Michael Bronski is the author of A Queer History of the United States, and is senior lecturer in Women's and Gender Studies and in Jewish Studies at Dartmouth College. He has written extensively on LGBT issues for four decades, in both mainstream and queer publications.
At the same time we celebrate the seventh anniversary of Commonwealth of Massachusetts granting same-sex couples the right to marry in Massachusetts, we must renew our commitment to struggle against state control of our personal lives and our bodies. The Supreme Judicial Court’s decision - the first in the nation, with four other states and the District of Columbia quickly following suit - was a great, and important moment for Massachusetts and the United States. The quest for equality under the law moved one step further to the ideal of the promises of the Constitution.
Equality under the law is one of the traditions in a long history of the struggle for freedom, but it is not the only one, or even the most important, and for GLBT people it is, indeed, the most recently articulated.
American women and men have demanded, not equality under the law, but rather the freedom to make decisions about all aspects of their personal behavior – including, or perhaps especially, their sexual behavior. The ability to make these choices – and to resist state sponsored control of their personal lives – was, for many, understood to be the bedrock of both individual and collective freedom.
This tradition is embedded in, and drove, the earliest incarnation of the LGBT movement: the Mattachine Society and the Daughters of Bilitis, both founded in the 1950s. But this insistence on the ethical imperative that all humans should have the ability to make decisions about their sexual partners and activities has deep roots in American cultural and political traditions. For LGBT people these traditions are vitally important because they were the first manifestations of resistance to dangerous and often deadly attitudes that permeated American culture.
We see this resistance in the works of Walt Whitman and his celebration of all sexuality – including same-sex love and activity – at the root of American democracy. We see it in the life and speeches of Victoria Woodhull – the first woman to run for President on a national ticket in 1872 (before she or any other woman in America could vote, of course). She insisted on the doctrine of “free love” and the constitutional right of every American to keep their sexual partners for as long or a short as time as they choose. It is in Emma Goldman’s turn of the century speeches, calling for an end to laws that criminalized homosexual behavior. And we see it in the writings of Alexander Berkman, who wrote movingly of his own homosexual experiences in prison. Harry Hay, the founder of the homophile movement in America in the 1950s, was most concerned that women and men were arrested and jailed for simply having sexual contact with members of their own gender.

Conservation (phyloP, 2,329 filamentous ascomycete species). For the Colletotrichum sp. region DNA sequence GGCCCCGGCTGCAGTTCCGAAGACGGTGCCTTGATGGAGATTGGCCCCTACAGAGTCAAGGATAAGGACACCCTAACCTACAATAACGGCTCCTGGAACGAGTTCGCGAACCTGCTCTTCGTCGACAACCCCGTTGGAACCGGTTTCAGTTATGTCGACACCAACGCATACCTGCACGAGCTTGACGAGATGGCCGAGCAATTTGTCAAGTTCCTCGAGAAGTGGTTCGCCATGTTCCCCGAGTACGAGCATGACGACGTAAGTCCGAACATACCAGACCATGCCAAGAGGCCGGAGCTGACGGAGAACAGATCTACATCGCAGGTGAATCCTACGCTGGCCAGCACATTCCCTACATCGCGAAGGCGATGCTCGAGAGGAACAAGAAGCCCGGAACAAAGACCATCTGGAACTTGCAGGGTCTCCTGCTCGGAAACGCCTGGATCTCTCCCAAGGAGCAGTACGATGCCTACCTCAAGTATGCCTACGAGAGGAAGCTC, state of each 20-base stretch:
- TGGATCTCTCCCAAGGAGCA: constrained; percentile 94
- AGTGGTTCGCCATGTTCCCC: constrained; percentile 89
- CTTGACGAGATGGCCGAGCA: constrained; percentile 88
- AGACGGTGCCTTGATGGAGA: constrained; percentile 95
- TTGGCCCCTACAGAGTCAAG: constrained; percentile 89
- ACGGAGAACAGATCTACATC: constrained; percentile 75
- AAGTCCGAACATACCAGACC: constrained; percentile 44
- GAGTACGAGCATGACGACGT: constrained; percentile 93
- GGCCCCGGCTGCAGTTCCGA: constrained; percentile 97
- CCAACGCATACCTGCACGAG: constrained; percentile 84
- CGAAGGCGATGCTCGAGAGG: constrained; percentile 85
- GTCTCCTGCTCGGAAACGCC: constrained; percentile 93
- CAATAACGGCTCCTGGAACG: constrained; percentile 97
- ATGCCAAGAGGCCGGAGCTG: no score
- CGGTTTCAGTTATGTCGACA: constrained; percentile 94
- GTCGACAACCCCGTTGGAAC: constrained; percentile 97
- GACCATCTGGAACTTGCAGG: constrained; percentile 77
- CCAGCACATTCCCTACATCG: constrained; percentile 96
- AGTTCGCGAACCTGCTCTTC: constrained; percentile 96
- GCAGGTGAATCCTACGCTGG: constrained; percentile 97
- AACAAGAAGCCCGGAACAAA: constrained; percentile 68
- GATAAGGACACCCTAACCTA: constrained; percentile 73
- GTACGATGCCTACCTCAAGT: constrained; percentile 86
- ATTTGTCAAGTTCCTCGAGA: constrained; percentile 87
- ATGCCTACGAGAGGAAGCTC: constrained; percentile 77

Each of these writers and activists – and many other defenders of personal sexual liberty – saw their liberation as part of a larger political movement for the freedom of all people to live their lives without government or social interference. The larger vision of liberation and the connection to a broader freedom agenda has been lost to some degree as the contemporary LGBT movement focused more narrowly on the rights and needs of LGBT people.
Attaining the right to marry is an important step to making sure that LGBT Americans have equality under the law. The right effects few people – those who are able to and choose to get married, as well as their children. As we celebrate this anniversary of same-sex marriage in the Commonwealth – an important step towards equal legal rights before the state - we should also consider how far we have to go until LGBT people are truly liberated from the state and social controls that surround us.